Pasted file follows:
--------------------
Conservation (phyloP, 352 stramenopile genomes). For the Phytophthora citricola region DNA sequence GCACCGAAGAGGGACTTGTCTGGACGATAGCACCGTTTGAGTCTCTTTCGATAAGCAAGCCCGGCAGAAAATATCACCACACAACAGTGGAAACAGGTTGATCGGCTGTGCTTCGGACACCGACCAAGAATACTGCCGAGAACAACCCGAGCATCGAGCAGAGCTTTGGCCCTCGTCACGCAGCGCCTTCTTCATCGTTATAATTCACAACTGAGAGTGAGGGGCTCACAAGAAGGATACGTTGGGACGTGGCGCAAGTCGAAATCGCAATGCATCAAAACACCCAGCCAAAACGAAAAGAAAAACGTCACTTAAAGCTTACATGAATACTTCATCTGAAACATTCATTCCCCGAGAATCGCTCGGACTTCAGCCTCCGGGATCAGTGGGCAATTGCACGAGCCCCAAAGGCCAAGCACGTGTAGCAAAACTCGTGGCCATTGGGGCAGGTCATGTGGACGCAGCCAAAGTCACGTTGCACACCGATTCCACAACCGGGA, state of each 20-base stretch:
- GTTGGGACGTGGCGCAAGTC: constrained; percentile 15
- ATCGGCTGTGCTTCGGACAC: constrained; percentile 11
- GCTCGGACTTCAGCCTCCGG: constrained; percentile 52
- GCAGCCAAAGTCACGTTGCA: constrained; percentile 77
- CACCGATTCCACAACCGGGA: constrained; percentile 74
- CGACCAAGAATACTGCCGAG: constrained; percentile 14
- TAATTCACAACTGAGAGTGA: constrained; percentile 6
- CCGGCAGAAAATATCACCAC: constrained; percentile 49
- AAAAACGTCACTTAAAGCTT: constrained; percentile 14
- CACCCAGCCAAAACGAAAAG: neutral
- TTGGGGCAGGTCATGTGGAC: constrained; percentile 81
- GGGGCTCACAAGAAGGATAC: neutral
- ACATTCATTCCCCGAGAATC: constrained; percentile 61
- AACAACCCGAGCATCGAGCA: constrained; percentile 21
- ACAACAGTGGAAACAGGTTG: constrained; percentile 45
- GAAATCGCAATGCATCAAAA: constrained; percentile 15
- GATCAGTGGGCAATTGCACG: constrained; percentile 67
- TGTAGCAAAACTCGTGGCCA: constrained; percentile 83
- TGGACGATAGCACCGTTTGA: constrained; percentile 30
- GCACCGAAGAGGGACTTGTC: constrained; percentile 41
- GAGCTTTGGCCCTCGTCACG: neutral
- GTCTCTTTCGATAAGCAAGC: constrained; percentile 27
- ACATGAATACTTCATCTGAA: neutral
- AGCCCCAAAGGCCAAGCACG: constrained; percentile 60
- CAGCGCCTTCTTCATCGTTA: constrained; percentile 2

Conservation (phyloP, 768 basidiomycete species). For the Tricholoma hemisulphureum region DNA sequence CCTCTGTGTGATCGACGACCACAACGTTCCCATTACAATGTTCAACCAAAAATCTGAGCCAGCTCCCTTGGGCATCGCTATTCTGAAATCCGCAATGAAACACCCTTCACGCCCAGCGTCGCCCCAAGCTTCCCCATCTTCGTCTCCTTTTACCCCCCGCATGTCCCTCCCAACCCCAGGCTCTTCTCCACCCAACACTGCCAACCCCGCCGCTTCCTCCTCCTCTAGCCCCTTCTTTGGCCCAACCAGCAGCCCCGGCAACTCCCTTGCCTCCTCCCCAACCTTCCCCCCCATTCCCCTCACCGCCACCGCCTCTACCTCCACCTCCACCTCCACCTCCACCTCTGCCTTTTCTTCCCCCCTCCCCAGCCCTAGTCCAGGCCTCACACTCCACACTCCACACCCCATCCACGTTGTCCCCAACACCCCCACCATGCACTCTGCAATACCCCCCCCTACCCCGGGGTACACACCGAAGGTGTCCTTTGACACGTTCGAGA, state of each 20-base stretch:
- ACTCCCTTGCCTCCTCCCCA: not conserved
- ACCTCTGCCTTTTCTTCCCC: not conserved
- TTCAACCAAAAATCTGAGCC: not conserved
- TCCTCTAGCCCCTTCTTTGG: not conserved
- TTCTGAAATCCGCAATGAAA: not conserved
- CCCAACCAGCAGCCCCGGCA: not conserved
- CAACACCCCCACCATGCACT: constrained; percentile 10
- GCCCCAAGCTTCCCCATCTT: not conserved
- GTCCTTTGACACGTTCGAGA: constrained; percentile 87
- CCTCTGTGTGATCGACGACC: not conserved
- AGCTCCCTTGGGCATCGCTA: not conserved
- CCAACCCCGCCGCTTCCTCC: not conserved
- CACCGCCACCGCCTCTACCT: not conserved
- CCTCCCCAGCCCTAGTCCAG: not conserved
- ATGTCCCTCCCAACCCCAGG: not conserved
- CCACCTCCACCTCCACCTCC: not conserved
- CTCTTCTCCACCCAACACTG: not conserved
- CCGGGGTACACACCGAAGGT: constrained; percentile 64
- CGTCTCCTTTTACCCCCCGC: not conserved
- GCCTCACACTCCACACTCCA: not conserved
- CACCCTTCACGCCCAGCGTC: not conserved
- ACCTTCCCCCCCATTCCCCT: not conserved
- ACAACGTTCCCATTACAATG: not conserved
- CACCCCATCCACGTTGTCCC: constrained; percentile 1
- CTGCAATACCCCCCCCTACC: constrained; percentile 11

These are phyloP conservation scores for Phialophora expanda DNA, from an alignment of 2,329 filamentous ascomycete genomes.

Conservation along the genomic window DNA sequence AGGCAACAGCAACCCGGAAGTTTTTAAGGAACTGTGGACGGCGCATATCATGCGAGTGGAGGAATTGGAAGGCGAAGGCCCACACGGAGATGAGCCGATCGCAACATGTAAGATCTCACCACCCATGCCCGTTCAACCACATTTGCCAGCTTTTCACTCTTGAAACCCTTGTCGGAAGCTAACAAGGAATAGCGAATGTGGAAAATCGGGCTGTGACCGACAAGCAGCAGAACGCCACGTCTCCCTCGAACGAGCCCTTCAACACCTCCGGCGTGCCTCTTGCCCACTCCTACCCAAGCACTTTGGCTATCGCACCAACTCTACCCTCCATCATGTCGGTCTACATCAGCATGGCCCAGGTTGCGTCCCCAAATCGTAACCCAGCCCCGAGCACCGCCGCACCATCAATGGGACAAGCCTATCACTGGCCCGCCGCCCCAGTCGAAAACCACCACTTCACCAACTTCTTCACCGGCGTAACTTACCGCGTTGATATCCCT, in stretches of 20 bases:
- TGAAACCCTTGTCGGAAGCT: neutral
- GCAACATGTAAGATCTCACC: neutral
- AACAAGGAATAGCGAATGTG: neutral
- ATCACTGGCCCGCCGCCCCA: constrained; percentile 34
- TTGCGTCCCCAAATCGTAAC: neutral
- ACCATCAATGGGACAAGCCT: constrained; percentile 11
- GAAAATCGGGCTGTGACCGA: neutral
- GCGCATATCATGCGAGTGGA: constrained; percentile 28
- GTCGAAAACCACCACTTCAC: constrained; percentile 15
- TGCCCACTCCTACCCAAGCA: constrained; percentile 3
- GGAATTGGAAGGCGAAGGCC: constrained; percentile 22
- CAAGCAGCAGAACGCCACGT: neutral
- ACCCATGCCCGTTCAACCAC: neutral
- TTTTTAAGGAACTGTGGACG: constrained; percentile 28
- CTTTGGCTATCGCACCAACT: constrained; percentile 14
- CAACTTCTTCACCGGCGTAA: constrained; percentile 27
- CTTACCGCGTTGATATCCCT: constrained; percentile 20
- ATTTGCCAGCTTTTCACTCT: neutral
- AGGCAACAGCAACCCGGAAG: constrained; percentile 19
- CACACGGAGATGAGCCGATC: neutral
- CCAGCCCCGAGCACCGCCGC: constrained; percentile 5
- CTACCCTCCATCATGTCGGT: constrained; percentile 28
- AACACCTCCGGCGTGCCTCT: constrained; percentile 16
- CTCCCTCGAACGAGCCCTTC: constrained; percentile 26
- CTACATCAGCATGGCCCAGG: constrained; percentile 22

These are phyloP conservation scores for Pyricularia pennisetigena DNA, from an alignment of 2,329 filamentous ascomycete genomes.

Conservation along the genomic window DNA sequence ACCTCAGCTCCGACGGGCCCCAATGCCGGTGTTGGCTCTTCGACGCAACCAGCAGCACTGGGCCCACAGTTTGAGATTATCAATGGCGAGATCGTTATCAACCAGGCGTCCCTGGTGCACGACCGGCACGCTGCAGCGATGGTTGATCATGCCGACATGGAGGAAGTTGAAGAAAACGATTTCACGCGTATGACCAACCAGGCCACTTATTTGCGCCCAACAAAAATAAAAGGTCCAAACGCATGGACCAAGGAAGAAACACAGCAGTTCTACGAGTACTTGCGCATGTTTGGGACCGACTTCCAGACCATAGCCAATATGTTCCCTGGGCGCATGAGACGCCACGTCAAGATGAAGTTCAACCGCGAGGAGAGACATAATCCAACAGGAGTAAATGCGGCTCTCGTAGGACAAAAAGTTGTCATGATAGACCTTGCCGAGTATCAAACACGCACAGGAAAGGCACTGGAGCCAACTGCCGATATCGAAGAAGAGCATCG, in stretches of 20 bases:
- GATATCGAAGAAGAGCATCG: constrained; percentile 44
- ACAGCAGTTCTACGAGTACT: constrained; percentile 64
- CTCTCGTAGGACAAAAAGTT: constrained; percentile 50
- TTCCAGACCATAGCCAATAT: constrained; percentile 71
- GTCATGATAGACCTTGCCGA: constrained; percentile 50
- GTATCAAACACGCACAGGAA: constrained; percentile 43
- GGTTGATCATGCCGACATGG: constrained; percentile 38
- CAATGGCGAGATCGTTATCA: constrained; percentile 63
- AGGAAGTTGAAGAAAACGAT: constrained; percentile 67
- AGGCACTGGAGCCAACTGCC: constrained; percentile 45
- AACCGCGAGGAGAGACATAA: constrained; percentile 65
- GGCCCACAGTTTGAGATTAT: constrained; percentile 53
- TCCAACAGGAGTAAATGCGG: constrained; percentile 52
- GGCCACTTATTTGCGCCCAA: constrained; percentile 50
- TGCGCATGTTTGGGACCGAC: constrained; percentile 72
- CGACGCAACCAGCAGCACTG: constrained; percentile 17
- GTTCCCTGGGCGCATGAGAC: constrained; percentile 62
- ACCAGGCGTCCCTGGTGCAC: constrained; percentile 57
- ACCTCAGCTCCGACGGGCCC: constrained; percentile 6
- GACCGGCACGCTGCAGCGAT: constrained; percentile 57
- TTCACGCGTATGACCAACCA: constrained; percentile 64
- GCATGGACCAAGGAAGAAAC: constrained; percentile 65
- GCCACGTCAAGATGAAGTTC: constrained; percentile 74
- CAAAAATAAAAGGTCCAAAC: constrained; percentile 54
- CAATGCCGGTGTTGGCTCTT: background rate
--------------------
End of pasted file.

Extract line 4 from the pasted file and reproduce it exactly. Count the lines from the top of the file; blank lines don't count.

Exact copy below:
- GCTCGGACTTCAGCCTCCGG: constrained; percentile 52